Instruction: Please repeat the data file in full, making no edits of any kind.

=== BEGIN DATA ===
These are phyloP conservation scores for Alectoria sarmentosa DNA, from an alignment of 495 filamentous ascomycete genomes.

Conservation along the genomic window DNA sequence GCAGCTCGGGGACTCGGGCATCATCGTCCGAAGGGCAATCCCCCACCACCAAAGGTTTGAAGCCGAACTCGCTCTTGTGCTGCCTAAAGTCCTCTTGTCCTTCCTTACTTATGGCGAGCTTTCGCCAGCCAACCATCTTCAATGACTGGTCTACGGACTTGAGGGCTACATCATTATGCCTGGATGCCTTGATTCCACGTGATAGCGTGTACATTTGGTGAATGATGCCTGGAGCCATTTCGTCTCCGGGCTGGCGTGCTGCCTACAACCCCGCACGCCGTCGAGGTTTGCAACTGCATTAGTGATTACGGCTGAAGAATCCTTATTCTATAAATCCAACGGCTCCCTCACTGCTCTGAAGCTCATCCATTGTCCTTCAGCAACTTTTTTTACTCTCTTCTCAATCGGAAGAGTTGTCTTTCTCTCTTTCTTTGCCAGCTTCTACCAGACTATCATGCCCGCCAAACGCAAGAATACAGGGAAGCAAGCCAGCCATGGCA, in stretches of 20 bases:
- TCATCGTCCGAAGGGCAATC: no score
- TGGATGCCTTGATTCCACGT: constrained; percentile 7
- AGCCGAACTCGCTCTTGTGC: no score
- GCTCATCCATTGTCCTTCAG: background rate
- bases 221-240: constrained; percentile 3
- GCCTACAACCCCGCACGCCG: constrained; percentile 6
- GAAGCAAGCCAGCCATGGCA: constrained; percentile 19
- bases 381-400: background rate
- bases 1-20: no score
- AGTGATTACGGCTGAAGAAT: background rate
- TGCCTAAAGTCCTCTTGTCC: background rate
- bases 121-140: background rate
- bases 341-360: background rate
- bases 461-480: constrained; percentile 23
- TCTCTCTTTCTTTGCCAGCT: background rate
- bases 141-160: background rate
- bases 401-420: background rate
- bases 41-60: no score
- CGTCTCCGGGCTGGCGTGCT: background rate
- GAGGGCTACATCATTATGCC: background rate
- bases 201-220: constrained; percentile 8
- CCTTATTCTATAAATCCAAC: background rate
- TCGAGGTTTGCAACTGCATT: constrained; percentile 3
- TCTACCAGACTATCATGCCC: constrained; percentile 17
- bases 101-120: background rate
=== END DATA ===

These are phyloP conservation scores for Alectoria sarmentosa DNA, from an alignment of 495 filamentous ascomycete genomes.

Conservation along the genomic window DNA sequence GCAGCTCGGGGACTCGGGCATCATCGTCCGAAGGGCAATCCCCCACCACCAAAGGTTTGAAGCCGAACTCGCTCTTGTGCTGCCTAAAGTCCTCTTGTCCTTCCTTACTTATGGCGAGCTTTCGCCAGCCAACCATCTTCAATGACTGGTCTACGGACTTGAGGGCTACATCATTATGCCTGGATGCCTTGATTCCACGTGATAGCGTGTACATTTGGTGAATGATGCCTGGAGCCATTTCGTCTCCGGGCTGGCGTGCTGCCTACAACCCCGCACGCCGTCGAGGTTTGCAACTGCATTAGTGATTACGGCTGAAGAATCCTTATTCTATAAATCCAACGGCTCCCTCACTGCTCTGAAGCTCATCCATTGTCCTTCAGCAACTTTTTTTACTCTCTTCTCAATCGGAAGAGTTGTCTTTCTCTCTTTCTTTGCCAGCTTCTACCAGACTATCATGCCCGCCAAACGCAAGAATACAGGGAAGCAAGCCAGCCATGGCA, in stretches of 20 bases:
- TCATCGTCCGAAGGGCAATC: no score
- TGGATGCCTTGATTCCACGT: constrained; percentile 7
- AGCCGAACTCGCTCTTGTGC: no score
- GCTCATCCATTGTCCTTCAG: background rate
- bases 221-240: constrained; percentile 3
- GCCTACAACCCCGCACGCCG: constrained; percentile 6
- GAAGCAAGCCAGCCATGGCA: constrained; percentile 19
- bases 381-400: background rate
- bases 1-20: no score
- AGTGATTACGGCTGAAGAAT: background rate
- TGCCTAAAGTCCTCTTGTCC: background rate
- bases 121-140: background rate
- bases 341-360: background rate
- bases 461-480: constrained; percentile 23
- TCTCTCTTTCTTTGCCAGCT: background rate
- bases 141-160: background rate
- bases 401-420: background rate
- bases 41-60: no score
- CGTCTCCGGGCTGGCGTGCT: background rate
- GAGGGCTACATCATTATGCC: background rate
- bases 201-220: constrained; percentile 8
- CCTTATTCTATAAATCCAAC: background rate
- TCGAGGTTTGCAACTGCATT: constrained; percentile 3
- TCTACCAGACTATCATGCCC: constrained; percentile 17
- bases 101-120: background rate